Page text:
John Boyle says that travel companies were causing consumer dissatisfaction with the way the pricing structure was organised. Someone booking a year in advance would find someone sitting on the flight next to them had got the same holiday much more cheaply by booking two weeks in advance.
“That’s not the way we do things at Zoom,” he says. “Someone booking the flights early gets the cheapest rate than the person who has to book the day before, for an emergency or whatever, who will pay the most. Our pricing structure is fair and transparent and if that means we fly with some empty seats so be it.”
The other service that Zoom offers is flexibility, Boyle says. Rather than being forced to fly and return from and to the same destinations people could travel from Glasgow to Calgary and return from Vancouver to Gatwick. The Boyles believe that this will prove particularly attractive in that it will allow people to fly in to Calgary, travel down through the Rockies, visit their relatives and then return from another destination.
Zoom, which is an Ottawa-based company, will fly scheduled transatlantic flights from Calgary to both Glasgow and Gatwick. It will also fly year-round, direct from Toronto, Ottawa, Halifax, Edmonton and Vancouver to Gatwick and Glasgow using its fleet of Boeing 767-300 aircraft with 268 seats – the same type of aircraft that established rival Air Canada flies on these transatlantic routes.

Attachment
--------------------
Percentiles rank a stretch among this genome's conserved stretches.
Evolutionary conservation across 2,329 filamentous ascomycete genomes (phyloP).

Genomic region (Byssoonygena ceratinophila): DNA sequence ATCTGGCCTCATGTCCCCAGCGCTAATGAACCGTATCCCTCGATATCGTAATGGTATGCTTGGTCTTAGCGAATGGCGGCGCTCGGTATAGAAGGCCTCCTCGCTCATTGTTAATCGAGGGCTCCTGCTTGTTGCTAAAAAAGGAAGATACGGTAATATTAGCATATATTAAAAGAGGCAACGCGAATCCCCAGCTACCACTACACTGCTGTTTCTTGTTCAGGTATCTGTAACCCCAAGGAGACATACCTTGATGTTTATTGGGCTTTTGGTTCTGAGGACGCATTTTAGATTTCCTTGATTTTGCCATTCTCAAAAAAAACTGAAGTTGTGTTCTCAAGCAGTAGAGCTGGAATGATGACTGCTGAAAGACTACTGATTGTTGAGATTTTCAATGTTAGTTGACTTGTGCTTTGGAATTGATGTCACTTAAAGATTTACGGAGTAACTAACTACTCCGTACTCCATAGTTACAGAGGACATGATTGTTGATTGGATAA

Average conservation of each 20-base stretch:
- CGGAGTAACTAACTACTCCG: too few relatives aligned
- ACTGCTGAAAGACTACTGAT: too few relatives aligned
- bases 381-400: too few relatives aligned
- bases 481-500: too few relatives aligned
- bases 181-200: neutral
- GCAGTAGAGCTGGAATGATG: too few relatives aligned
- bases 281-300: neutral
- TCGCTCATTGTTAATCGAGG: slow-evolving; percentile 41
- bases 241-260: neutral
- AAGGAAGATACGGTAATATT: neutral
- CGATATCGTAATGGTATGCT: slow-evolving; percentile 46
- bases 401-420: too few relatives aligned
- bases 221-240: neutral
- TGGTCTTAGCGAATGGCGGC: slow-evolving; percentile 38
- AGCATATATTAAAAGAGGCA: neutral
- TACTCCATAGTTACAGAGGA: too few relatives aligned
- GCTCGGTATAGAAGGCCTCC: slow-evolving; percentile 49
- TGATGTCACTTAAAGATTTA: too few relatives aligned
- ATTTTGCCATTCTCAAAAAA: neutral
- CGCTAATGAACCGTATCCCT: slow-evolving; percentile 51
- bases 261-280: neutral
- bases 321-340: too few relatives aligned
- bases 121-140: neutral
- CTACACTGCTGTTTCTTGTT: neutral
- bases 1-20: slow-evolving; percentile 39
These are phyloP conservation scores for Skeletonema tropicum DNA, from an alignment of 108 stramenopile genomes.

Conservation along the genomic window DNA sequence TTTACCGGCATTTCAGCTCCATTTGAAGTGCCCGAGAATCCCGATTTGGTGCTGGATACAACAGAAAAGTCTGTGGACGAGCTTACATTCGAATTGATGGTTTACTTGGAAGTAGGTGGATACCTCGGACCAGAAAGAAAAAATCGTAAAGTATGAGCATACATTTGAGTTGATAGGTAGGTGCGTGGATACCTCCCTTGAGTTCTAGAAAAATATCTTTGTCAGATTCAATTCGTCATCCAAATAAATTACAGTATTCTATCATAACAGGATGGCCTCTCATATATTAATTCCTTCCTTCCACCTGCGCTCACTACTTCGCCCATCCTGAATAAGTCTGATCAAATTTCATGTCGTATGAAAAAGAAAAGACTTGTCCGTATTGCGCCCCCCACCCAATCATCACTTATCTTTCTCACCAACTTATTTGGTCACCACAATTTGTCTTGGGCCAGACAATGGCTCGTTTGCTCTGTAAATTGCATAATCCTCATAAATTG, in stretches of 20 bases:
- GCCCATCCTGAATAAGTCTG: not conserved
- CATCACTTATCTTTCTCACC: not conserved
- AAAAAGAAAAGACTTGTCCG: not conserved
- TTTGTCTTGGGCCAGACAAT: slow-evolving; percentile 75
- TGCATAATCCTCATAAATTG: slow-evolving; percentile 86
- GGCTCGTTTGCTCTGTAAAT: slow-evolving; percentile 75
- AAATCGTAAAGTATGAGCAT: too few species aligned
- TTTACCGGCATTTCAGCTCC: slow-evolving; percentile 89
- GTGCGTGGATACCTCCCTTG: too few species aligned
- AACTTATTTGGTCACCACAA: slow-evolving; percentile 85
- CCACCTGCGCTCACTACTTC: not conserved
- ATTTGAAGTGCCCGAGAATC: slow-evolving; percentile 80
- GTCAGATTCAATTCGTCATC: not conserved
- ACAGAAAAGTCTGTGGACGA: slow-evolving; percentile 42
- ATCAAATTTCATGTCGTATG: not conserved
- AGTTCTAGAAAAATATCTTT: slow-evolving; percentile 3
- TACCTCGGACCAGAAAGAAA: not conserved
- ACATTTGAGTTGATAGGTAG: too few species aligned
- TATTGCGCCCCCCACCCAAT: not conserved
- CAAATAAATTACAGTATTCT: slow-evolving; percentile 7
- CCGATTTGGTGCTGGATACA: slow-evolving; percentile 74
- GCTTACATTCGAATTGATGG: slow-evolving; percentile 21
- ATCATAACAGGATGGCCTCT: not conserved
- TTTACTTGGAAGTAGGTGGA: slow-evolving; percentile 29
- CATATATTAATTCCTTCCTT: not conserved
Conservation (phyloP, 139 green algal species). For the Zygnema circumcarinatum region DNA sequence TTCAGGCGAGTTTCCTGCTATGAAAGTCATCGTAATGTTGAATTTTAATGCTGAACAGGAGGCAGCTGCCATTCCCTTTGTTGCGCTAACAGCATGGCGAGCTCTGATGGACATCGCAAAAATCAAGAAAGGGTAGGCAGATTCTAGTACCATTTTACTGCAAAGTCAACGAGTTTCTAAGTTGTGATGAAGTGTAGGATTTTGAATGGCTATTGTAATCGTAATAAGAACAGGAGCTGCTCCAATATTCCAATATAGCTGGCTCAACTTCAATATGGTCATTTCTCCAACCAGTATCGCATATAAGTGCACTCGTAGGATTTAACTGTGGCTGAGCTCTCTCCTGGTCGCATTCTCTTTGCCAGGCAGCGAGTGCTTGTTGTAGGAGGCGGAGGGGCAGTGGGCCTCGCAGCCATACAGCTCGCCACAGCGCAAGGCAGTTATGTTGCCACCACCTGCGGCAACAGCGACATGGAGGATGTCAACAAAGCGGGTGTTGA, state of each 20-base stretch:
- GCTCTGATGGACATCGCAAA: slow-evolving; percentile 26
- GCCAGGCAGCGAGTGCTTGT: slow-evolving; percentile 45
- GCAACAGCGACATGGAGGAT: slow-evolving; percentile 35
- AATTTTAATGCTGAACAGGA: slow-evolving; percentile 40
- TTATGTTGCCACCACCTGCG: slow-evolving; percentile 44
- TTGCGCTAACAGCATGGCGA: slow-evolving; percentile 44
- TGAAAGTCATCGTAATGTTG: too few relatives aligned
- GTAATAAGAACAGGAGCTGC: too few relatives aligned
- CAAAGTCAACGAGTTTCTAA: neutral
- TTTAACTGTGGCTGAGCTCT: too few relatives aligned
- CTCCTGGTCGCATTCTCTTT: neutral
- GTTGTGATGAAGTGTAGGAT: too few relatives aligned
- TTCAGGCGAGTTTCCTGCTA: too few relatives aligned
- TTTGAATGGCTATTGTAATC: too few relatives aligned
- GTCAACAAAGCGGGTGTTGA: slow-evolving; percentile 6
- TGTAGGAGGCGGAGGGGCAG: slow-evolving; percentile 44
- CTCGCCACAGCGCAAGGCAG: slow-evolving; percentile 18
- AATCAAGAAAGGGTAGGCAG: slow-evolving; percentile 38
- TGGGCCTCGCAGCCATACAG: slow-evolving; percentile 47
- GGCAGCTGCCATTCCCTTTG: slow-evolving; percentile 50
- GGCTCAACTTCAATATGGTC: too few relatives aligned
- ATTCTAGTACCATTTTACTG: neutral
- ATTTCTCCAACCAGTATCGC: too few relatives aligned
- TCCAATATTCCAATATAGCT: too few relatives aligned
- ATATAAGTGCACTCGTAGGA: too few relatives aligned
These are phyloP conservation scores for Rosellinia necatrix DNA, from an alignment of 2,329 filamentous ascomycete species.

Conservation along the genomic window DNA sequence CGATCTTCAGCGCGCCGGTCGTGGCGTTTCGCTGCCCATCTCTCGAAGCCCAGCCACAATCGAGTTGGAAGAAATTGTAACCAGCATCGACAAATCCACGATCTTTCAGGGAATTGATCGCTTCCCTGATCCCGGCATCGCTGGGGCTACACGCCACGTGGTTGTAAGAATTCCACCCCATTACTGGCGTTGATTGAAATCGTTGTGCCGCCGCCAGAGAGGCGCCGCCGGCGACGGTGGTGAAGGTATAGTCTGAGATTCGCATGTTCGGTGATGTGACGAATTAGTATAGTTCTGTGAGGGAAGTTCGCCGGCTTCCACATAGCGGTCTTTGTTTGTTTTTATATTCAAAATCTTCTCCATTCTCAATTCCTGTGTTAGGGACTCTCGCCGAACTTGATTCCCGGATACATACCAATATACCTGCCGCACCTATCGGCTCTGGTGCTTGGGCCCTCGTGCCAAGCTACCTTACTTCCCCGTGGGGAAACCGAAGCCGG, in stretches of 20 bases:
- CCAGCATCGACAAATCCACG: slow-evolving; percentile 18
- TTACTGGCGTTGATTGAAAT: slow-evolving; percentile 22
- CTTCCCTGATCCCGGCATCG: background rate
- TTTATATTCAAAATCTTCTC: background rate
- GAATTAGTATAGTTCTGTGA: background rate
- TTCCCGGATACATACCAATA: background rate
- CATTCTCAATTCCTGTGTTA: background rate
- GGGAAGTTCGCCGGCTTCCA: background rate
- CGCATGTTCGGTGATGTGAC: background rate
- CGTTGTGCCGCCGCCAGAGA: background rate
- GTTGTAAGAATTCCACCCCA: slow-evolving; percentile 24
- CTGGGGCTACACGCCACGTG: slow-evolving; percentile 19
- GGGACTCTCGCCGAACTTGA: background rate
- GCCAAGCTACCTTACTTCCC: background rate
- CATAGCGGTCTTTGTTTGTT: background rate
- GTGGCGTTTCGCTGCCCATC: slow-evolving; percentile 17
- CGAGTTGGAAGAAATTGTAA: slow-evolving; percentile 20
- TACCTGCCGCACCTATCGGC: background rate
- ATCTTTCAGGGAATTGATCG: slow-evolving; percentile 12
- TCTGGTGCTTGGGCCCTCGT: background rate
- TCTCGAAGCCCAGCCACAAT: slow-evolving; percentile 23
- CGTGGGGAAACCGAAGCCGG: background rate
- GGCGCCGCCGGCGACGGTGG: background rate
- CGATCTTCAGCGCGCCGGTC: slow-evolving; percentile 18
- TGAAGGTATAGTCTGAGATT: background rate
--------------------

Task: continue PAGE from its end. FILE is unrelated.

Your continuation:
The aircraft affords more leg room than the 365-seat configurations run by many economy carriers. There is also a 20kg baggage allowance on all flights, preventing the extra charges other low-cost airline flights charge for luggage.
Passengers can also opt for a premium economy service at £75 extra which gives additional benefits including better cabins and extra frills.
Zoom will also operate low-cost winter flights to Canada from £89 one-way which they expect will generate demand from skiers in addition to festive season family visits.
The early response to the services since they were announced in September has already led to expansion plans being put in place. Zoom currently has two Boeing (extended range) aircraft leased and plans to add a third later this year. The number of aircraft will go up to five next year from which time Zoom will increase its scheduled services.
At its height Direct Holidays took about 10% of the UK package holiday market and the Boyles hope they are on to another winner here.
Ironically, despite being one of a tiny number of new transatlantic routes, Zoom is getting no support from the Scottish Executive’s route development fund.
John Boyle says: “To qualify for the subsidy we would have needed to fly to the same place every day. For us to do that would have been commercial suicide.
“It seems ridiculous that when we are producing a route that will provide real economic benefit we can’t get the subsidy that others do but we can’t do that because of the way the law has been written.”
Ironically, with 40% of the flights originating from overseas Zoom may be one of the services making the biggest contribution to the Scottish tourist trade.
“I thought that the whole idea of devolution was to make government more accessible so that laws that don’t make sense could be rewritten quickly but that hasn’t happened in this case.”